Blasphemy Day International, 2011
September 30 is Blasphemy Day International, commemorating the anniversary of the 2005 publication of the famous Muhammad cartoons by the Jyllands-Posten newspaper in Denmark. Many secular newspapers showed solidarity by re-printing the cartoons, while prominent Christian authorities such as the Pope sided with Islam and condemned them. Several years later a religious fanatic tried to murder Kurt Westergaard, creator of the best-known of the cartoons (shown above).
Blasphemy is first and foremost a freedom-of-expression issue. The very concept of blasphemy as a "sin" or crime expresses the idea that religion should somehow be exempt from the kind of criticism, ridicule, and questioning to which all other important beliefs and institutions are subjected -- that is, that it deserves a kind of "respect" not extended to anything else, and which it itself so pointedly does not extend to the numerous targets of its own bigotry and taboos.
As I have explained earlier, I believe ridicule is the most effective tool we have for dealing with religion, and our opponents seem all too conscious of the fact that their belief systems are, shall we say, rather vulnerable to that tool, so it's hardly surprising that they want to take it away from us.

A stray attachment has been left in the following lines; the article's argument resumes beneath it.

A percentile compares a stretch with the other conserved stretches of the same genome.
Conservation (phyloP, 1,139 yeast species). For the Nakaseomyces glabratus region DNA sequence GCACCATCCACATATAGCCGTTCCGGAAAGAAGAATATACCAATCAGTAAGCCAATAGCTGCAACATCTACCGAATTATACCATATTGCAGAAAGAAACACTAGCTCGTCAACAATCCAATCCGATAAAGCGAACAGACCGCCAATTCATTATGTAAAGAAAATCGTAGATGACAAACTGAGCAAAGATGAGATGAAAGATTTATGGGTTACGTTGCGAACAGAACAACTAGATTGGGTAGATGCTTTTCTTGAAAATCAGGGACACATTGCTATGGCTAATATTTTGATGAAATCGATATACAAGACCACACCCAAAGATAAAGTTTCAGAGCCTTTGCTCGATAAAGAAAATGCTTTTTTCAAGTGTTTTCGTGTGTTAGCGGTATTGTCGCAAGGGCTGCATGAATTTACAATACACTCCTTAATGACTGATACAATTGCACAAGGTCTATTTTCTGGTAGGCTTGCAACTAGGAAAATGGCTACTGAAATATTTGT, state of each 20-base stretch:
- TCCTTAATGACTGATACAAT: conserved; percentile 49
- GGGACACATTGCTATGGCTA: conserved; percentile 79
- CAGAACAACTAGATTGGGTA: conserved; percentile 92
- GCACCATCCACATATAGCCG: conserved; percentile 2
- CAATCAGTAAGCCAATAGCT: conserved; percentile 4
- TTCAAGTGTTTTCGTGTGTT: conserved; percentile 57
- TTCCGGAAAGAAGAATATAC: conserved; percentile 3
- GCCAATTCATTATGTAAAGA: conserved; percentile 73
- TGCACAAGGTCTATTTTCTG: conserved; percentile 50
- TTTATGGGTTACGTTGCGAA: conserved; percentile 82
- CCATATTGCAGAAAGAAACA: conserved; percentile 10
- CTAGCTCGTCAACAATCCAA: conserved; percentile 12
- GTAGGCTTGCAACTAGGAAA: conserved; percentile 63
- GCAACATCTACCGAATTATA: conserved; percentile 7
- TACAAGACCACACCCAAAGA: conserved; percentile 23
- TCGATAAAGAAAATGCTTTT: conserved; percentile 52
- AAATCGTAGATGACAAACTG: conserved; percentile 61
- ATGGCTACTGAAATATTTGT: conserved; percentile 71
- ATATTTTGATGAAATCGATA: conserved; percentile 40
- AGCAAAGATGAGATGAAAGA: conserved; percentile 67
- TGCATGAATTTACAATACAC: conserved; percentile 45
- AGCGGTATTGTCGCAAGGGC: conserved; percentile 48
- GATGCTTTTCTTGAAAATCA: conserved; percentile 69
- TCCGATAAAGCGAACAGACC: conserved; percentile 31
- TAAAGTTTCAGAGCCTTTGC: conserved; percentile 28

Blasphemy laws are gone or non-enforced in the West, but they are alive and well in some countries, and even within the West, the "new atheist" campaign of straight talk about religion has been met with howls of outrage, demands for "respect" (see above), and even threats.
In cases of more explicit disdain for religious taboos, the reactions can escalate to full-blown hysteria -- which just shows how vitally important it is to keep speaking out. If ever the bullies succeed in imposing silence via threats, free expression is doomed.
Of course, blasphemy is most effective when it sticks closest to reality.
As before, I'll finish up here with the greatest and most truth-filled Muhammad cartoon ever (warning: slightly gruesome).